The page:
Terror Close to Home
In oil-rich Venezuela, a volatile leader befriends bad actors from the Mideast, Colombia, and Cuba
Given all that is happening in Chavez's Venezuela, some American officials regret that terrorism is seen chiefly as a Middle East problem and that the United States is not looking to protect its southern flank. "I'm concerned that counterterrorism issues are not being aggressively pursued in this hemisphere," one U.S. intelligence official said. "We don't even have flyovers" of Venezuela. Another intelligence official complains that terror suspects being held at Guantanamo Bay, the U.S. base in Cuba, are not being interrogated about connections to Latin American. The bottom line, when it comes to terrorism so close to U.S. shores, says the official: "We don't even know what we don't know."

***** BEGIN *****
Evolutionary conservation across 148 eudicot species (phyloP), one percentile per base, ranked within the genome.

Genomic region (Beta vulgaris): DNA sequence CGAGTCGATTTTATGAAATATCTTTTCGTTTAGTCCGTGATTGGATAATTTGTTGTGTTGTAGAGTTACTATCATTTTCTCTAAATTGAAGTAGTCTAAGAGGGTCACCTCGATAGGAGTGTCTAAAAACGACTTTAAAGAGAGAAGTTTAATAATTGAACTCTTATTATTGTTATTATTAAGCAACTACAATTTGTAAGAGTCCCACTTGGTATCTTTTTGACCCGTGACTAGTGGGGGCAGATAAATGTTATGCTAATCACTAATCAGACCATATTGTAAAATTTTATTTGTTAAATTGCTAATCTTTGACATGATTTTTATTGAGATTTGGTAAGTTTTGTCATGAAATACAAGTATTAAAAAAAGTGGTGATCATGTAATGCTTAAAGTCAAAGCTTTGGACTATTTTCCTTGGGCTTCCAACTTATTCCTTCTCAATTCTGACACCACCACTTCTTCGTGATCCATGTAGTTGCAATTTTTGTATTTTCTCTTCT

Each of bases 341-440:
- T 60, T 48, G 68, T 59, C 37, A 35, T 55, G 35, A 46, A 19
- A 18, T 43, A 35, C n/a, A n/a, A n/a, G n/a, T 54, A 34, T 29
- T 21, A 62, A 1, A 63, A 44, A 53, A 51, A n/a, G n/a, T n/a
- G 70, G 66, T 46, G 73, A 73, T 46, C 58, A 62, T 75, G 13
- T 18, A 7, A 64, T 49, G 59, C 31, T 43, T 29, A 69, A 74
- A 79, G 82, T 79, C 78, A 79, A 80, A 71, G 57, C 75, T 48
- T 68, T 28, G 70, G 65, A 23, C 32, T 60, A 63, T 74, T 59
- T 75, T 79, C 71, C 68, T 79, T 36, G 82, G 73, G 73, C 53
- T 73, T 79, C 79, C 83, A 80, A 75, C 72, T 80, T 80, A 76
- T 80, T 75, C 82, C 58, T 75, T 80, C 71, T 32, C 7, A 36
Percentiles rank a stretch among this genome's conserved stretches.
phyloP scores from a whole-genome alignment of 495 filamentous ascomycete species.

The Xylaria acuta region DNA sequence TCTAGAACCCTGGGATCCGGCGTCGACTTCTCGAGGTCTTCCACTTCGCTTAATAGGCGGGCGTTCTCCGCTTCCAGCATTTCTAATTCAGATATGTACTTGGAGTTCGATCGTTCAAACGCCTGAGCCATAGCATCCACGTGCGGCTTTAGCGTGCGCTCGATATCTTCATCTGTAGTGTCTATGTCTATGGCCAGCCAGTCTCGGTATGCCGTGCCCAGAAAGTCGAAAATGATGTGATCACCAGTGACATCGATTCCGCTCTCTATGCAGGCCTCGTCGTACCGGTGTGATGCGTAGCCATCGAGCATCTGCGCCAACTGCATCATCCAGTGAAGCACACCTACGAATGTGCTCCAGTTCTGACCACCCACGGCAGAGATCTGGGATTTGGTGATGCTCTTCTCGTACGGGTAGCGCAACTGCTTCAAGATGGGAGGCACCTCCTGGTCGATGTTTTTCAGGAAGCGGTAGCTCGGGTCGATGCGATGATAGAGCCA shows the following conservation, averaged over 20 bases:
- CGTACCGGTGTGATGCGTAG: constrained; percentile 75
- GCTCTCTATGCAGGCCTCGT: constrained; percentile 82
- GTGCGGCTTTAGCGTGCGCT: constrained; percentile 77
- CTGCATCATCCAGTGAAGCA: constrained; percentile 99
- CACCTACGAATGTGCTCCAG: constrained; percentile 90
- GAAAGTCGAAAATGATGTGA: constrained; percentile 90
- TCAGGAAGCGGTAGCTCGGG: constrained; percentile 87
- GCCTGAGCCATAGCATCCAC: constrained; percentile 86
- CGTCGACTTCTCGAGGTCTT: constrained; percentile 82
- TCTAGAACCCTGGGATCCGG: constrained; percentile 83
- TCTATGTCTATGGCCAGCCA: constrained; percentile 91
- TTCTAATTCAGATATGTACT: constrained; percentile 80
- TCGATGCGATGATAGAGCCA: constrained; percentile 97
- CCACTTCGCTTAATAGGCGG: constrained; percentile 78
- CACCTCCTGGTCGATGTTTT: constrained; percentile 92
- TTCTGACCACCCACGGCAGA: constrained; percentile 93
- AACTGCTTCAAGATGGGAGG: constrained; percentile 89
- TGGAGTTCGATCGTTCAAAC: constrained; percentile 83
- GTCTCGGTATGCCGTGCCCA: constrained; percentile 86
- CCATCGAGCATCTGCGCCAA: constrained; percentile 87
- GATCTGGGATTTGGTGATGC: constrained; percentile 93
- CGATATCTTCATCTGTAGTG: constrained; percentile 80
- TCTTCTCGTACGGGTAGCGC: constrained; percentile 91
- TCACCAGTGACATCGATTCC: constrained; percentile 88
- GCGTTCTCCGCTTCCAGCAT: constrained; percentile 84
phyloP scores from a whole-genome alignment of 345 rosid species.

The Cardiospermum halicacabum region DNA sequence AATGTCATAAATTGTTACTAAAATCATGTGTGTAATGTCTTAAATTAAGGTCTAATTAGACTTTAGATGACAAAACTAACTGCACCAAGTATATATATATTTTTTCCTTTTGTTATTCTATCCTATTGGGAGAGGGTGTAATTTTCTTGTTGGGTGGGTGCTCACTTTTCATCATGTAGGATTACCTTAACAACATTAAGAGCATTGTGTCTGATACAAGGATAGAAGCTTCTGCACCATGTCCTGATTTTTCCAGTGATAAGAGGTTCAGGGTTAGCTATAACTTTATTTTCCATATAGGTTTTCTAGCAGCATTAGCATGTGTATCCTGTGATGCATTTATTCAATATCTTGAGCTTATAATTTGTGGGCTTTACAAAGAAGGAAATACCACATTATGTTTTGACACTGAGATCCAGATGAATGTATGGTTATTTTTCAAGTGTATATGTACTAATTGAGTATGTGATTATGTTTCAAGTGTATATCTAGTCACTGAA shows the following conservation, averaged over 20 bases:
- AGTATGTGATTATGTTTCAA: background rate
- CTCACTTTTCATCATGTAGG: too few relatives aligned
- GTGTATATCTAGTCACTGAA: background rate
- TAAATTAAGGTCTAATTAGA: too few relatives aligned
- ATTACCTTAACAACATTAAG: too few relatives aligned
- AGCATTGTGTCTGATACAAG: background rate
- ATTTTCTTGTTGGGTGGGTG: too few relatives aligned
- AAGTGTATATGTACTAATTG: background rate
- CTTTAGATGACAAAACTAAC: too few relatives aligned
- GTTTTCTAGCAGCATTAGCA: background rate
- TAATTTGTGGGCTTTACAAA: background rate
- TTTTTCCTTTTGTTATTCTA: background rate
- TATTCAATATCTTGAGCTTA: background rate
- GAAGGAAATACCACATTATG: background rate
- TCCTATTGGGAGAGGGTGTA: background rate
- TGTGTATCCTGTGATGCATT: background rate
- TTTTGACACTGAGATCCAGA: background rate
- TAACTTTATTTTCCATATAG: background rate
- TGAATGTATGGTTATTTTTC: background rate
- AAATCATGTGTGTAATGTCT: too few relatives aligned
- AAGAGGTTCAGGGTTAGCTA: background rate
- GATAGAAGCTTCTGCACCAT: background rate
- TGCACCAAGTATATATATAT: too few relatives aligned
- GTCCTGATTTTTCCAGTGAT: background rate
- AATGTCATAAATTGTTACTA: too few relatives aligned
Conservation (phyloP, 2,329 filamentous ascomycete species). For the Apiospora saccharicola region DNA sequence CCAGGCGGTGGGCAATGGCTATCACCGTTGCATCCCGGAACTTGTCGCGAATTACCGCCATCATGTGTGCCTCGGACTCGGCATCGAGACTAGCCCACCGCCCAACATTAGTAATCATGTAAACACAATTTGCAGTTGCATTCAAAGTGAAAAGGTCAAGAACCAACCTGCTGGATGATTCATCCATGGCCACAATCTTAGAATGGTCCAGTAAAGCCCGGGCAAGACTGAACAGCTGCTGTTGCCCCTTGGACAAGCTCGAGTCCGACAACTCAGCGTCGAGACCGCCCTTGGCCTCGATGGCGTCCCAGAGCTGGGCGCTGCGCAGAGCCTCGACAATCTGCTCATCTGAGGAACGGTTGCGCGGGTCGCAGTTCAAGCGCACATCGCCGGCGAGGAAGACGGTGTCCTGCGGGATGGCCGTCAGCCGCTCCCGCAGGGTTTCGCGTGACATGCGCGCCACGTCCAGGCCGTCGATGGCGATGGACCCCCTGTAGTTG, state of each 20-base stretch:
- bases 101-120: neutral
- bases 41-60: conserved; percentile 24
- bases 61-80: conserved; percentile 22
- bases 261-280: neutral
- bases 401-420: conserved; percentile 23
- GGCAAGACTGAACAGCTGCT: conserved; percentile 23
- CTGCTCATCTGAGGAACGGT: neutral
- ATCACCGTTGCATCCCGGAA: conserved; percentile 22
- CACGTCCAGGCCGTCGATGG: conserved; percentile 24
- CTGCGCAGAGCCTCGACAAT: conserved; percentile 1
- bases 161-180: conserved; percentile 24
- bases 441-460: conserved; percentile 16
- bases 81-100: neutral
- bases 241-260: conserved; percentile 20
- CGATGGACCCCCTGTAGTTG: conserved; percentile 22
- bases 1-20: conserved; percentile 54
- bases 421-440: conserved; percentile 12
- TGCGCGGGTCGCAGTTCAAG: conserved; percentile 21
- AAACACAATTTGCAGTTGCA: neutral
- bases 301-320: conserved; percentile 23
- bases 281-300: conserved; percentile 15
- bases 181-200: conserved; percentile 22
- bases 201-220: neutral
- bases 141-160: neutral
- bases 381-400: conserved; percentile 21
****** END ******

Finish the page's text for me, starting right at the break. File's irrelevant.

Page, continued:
Aiding and abetting
The Venezuelan government is allowing armed Colombian insurgents--considered terrorist organizations by the United States--to operate inside its borders. And Islamic radical groups have gained a foothold within Venezuela's Arab community; local "cells" provide support to groups based in the Middle East.
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Area of detail: Venezuela
Hundreds of Colombian guerrillas train at smaller camps located in Venezuelan territory.
Colombian rebels operate a clandestine radio station along the Venezuelan border.
Latitude: N 10 29' 56''
Longitude: W 72 44' 56''
Venezuela has denied aiding Colombian rebel groups like the FARC. But exclusive information pinpoints the location of a remote camp inside Venezuela used to train Colombian guerrillas.
In Venezuela's capital, the government of Hugo Chavez cultivates close ties to Fidel Castro's Cuba.
Islamic terrorist groups, including Hamas and Hezbollah, obtain millions of dollars from money-laundering and drug-trafficking operations here, say American officials.
Gulf of Venezuela
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